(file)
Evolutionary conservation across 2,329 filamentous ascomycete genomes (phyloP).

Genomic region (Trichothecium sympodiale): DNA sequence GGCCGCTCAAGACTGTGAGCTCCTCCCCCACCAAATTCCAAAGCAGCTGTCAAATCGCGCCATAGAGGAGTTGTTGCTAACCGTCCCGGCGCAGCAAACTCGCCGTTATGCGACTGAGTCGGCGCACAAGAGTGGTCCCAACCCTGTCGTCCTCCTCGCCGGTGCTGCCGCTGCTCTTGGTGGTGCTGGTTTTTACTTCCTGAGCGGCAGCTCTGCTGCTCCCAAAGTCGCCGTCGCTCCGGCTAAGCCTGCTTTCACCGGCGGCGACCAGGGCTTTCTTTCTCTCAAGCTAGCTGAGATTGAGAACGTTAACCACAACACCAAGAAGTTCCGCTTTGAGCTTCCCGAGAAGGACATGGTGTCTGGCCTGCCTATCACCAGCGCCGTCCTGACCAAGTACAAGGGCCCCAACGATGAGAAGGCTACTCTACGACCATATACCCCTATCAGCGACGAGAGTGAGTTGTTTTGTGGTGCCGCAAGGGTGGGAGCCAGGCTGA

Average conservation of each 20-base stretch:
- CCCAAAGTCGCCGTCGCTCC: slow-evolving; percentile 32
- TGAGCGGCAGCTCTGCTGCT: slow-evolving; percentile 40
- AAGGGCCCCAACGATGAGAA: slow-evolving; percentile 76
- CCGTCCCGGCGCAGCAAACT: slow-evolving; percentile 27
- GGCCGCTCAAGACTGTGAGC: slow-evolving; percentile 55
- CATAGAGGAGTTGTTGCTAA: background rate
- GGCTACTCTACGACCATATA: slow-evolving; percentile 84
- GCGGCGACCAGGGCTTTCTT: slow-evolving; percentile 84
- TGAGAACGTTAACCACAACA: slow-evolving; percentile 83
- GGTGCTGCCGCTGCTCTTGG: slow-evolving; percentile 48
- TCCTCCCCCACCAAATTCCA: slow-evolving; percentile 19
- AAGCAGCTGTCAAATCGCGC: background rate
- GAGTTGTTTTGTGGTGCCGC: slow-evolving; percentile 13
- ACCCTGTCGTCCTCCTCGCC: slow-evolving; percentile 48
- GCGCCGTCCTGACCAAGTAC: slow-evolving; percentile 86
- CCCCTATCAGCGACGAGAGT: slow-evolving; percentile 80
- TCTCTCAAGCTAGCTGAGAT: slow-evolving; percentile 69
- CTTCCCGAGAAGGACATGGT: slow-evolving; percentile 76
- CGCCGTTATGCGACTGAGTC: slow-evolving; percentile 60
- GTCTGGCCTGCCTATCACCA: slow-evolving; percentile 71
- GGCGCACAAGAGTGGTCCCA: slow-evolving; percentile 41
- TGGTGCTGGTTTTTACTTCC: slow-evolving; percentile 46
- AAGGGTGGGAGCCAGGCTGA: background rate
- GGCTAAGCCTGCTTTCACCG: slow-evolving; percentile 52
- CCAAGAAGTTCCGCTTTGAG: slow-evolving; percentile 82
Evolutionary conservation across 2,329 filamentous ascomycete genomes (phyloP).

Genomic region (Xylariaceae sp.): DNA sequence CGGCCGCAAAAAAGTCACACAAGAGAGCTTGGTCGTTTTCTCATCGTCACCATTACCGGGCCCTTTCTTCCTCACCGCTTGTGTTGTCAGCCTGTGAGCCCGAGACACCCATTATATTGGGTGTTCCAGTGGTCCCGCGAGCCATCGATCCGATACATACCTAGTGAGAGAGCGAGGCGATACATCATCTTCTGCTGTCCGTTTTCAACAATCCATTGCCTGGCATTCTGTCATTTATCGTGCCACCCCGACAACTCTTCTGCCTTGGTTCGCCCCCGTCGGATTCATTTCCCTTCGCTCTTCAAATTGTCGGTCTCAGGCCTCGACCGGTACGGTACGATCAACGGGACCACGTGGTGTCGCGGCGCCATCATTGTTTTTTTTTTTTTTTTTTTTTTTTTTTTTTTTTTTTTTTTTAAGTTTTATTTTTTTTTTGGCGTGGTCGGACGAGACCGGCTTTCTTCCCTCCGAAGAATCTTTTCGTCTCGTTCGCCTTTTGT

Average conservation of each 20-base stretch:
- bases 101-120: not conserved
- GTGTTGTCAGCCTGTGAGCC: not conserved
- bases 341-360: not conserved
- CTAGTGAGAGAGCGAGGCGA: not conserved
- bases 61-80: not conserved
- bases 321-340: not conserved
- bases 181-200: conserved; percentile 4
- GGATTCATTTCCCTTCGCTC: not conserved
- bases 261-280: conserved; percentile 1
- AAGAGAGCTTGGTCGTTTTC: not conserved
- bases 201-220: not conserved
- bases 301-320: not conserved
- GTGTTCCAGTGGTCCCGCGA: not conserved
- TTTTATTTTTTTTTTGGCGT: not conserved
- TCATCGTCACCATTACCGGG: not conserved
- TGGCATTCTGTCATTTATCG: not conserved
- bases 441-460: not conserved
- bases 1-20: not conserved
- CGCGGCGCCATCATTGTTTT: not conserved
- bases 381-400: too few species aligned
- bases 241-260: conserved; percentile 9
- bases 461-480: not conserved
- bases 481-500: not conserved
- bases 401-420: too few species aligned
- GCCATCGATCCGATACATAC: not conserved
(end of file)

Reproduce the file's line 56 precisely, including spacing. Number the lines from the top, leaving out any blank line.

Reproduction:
- GCCATCGATCCGATACATAC: not conserved